Stefon Diggs – Volume is a real issue for Vikings WRs, especially Diggs. Last week, Diggs only caught 3 balls for 15 yards. It’s really tough to trust Diggs right now, and I would only play him for upside at this point… he only has 6 receptions through three games. This week against Chicago is a tough proposition, and he has the tougher matchup between him and Adam Thielen. Kyle Fuller’s side has allowed a good amount of fantasy points when the pass rush can’t get to the QB, but that’s where Thielen will lineup for most of the game. Diggs will get his opportunities on that side, but he’ll have to take advantage. Start him as a WR3, but temper expectations that he’ll even return on that.

Julian Edelman and Josh Gordon – The Bills have allowed the 6th least fantasy points to slot WRs so far, but they will allow receptions. Jamison Crowder had 14 in Week 1, and Boyd had 6 last week. Edelman is Brady’s best WR, but he’s also a little banged up with a chest/rib injury. I’ll still play Edelman as a WR2 and hope for the best. Tre’Davious White has yet to shadow this season, and I’m not sure he starts this week. He had a shot to shadow Robby Anderson in Week 1, but the Bills chose not to. If White continues to play his side, Josh Gordon will potentially see almost 70% of snaps away from him. That bodes well for Gordon, as the Bills actually have given up the 5th most fantasy points on that left side where he primarily lines up. There’s always the chance that the Bills actually view Gordon as shadow-worthy, so keep that in mind when playing Gordon this week – the matchup would no doubt get tougher.

Alshon Jeffery and Nelson Agholor – The Packers defense has taken a step forward this year, and the secondary is actually playing well… not something we’ve been able to say about the Packers for a while. With DeSean Jackson missing this week, Agholor is somewhat in play, but the Packers have given up the least amount of fantasy points to WRs running routes from the slot. Jeffery has a tough matchup against Jaire Alexander and Kevin King on the outside, but he has enough ability to overcome these matchups. Jeffery is the preferred play, but temper expectations.

Mike Evans and Chris Godwin – The Rams have been extremely stout against the pass so far this year. Mike Evans will see a near equal amount of both Aqib Talib and Chris Harris; while he can win those matchups, I’m not sure Jameis Winston is trustworthy enough against this defense. They’ve allowed the 7th least fantasy points to perimeter WRs, meaning Evans, and is almost as stingy towards slot WRs too. I’m starting Evans as a WR2, and Godwin should be downgraded to a WR3. Keep in mind that Godwin didn’t practice on Thursday with a hip injury, so have a backup just in case he can’t go.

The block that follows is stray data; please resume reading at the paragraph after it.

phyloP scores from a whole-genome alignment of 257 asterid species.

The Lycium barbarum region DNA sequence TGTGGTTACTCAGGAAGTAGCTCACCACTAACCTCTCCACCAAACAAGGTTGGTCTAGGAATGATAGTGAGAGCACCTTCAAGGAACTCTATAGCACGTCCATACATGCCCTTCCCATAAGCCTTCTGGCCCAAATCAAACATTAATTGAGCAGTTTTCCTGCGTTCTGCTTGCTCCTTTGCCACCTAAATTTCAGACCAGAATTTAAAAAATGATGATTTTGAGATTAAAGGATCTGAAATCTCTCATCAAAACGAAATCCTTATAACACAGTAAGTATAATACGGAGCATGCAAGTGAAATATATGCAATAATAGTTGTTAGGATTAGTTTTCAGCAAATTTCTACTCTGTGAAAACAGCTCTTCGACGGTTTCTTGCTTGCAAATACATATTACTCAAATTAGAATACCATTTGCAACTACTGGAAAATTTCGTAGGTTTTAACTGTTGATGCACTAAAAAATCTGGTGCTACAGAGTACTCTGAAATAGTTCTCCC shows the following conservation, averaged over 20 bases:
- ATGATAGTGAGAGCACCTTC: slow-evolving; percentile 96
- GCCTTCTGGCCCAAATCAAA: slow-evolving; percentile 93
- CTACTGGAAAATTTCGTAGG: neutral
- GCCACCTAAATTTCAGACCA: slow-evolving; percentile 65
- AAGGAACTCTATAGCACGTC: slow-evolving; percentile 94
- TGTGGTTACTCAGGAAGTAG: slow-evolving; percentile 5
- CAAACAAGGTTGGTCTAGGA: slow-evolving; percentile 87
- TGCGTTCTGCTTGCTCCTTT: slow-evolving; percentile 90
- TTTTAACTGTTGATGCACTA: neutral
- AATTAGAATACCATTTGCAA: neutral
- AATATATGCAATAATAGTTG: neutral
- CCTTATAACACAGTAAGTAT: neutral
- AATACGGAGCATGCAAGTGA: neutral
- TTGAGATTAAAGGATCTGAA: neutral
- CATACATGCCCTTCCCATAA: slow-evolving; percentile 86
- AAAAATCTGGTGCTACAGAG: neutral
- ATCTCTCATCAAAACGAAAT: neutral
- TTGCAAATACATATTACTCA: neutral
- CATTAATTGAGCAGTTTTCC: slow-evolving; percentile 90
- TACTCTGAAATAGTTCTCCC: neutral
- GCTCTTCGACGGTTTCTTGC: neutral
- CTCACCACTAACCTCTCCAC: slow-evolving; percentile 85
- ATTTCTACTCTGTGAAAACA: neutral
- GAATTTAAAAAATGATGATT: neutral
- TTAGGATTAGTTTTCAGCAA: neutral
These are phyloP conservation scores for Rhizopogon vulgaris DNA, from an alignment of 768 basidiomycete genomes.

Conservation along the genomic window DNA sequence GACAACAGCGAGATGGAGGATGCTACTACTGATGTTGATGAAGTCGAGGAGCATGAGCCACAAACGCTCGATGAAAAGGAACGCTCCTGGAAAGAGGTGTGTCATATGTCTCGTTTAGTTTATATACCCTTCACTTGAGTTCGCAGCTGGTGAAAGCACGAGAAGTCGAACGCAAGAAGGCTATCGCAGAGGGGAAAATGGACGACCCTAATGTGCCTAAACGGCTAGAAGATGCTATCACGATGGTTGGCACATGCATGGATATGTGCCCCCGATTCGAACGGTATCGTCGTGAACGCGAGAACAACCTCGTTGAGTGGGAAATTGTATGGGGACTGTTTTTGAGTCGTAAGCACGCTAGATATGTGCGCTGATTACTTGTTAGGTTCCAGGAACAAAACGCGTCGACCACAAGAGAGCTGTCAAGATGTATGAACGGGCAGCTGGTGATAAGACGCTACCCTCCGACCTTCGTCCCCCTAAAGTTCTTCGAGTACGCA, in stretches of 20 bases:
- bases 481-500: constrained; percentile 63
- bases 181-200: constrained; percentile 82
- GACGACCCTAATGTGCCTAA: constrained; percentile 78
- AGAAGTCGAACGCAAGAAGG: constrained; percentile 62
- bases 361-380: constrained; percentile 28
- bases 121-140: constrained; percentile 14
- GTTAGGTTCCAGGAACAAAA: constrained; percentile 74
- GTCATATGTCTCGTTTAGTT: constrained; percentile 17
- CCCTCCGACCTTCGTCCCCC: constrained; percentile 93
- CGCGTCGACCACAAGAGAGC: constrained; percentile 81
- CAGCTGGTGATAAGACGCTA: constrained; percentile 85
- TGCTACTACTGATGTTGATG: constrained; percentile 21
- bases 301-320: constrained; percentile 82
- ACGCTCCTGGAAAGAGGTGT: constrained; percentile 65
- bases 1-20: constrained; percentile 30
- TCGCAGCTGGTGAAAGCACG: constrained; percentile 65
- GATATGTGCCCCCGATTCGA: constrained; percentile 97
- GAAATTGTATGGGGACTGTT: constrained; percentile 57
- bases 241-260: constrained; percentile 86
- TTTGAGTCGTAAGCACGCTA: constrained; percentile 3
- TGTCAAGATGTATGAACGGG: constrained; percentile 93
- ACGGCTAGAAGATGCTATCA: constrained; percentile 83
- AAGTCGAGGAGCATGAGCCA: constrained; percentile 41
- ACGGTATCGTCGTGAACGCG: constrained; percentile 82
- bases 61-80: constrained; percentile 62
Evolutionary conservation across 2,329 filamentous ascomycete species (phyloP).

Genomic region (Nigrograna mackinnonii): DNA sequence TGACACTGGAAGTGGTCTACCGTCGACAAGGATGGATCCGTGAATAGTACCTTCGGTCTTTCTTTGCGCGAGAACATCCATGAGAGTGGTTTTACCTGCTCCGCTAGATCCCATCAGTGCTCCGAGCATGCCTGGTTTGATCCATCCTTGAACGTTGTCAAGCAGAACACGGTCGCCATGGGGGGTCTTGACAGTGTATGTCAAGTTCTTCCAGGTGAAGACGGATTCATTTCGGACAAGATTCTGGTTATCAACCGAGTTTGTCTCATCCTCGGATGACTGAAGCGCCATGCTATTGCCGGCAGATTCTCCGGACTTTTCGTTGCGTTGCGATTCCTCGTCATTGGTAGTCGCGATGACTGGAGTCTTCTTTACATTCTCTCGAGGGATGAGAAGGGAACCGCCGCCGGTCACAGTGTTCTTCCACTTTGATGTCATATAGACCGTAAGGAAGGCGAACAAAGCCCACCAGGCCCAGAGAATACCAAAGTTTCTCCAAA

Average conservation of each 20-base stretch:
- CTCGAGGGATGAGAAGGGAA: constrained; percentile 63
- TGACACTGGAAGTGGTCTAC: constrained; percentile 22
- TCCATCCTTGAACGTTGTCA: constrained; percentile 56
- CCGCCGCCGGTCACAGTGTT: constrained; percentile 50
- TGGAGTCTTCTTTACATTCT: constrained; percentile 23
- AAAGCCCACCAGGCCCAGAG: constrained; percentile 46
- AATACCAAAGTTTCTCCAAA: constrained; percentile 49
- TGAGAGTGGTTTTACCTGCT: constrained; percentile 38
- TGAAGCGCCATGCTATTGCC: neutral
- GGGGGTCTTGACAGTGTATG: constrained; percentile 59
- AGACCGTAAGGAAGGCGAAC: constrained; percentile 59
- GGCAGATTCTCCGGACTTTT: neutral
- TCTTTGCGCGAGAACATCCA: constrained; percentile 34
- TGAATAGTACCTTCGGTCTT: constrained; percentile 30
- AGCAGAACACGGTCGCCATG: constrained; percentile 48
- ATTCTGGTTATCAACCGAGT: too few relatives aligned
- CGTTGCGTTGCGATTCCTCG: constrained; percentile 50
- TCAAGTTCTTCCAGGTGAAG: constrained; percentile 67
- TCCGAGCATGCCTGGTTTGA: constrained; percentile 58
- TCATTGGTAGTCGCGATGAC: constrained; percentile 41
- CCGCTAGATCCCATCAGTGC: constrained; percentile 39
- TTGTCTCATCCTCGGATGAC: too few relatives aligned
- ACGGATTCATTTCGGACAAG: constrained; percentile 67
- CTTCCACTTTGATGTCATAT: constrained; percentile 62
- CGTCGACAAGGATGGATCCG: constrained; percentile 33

Running Backs

Miles Sanders, Jordan Howard – The split is way too even between the three RBs in this timeshare for you to depend on any of them. Sanders’ two fumbles last week can impact a step forward in touches this week, and Howard was the back getting the goal line looks. In a deeper league, you might be thinking about starting one of these two, and I get that, but I would temper my expectations. Sanders is on the up though, as he got 15 touches last week, but playing only 34% of snaps usually doesn’t lead to a ton of production.

Duke Johnson – Johnson has been severely underutilized in this offense in favor of Carlos Hyde. Johnson is still the passing down back and is getting a decent amount of snaps, but he isn’t touching the ball enough to warrant a start.

Frank Gore – The Patriots defense has shut down the run, allowing a total of 101 rushing yards over the first three weeks, which is by far best in the league. They will likely force Josh Allen to throw the ball, and Gore will likely not be too involved in that department. Even if Singletary is out, Gore’s perceived volume going in might not be there against New England.

Sony Michel – Michel is very tough to trust. Again, for the third time in this article, I’m mentioning James Develin. His fullback is on IR, and that’s not good for him, as he primarily runs behind him. I’m not sure the Patriots are comfortable running him in other formations, which is why he was a non-factor in Week 3, playing only 22% of snaps in a game a) without James White, and b) where they had full control throughout. They used Rex Burkhead instead in a game where they didn’t necessarily need the versatility. Tough to trust right now, I would leave him on my bench until we see some more volume and time on the field.

Wide Receivers

John Brown – He’s likely to be shadowed by either Stephon Gilmore or Jason McCourty. I’m staying far away. The Patriots have allowed the least amount of fantasy points to WRs lining up anywhere.

Allen Robinson – Xavier Rhodes will likely shadow Robinson, and while Robinson is capable of overcoming this matchup, we might not be able to trust Mitch Trubisky to get him the ball in this matchup. Rhodes probably won’t shadow into the slot, so Robinson will have some opportunity, but probably not much.

DJ Chark – No guarantee Chris Harris shadows Chark, but it’s not going to be Dede since he plays mostly inside. Chark isn’t necesssarily shadow-worthy, but why not take away the one bright spot for Gardner Minshew? Makes sense from the Broncos’ perspective, so I’m avoiding Chark this week if I can.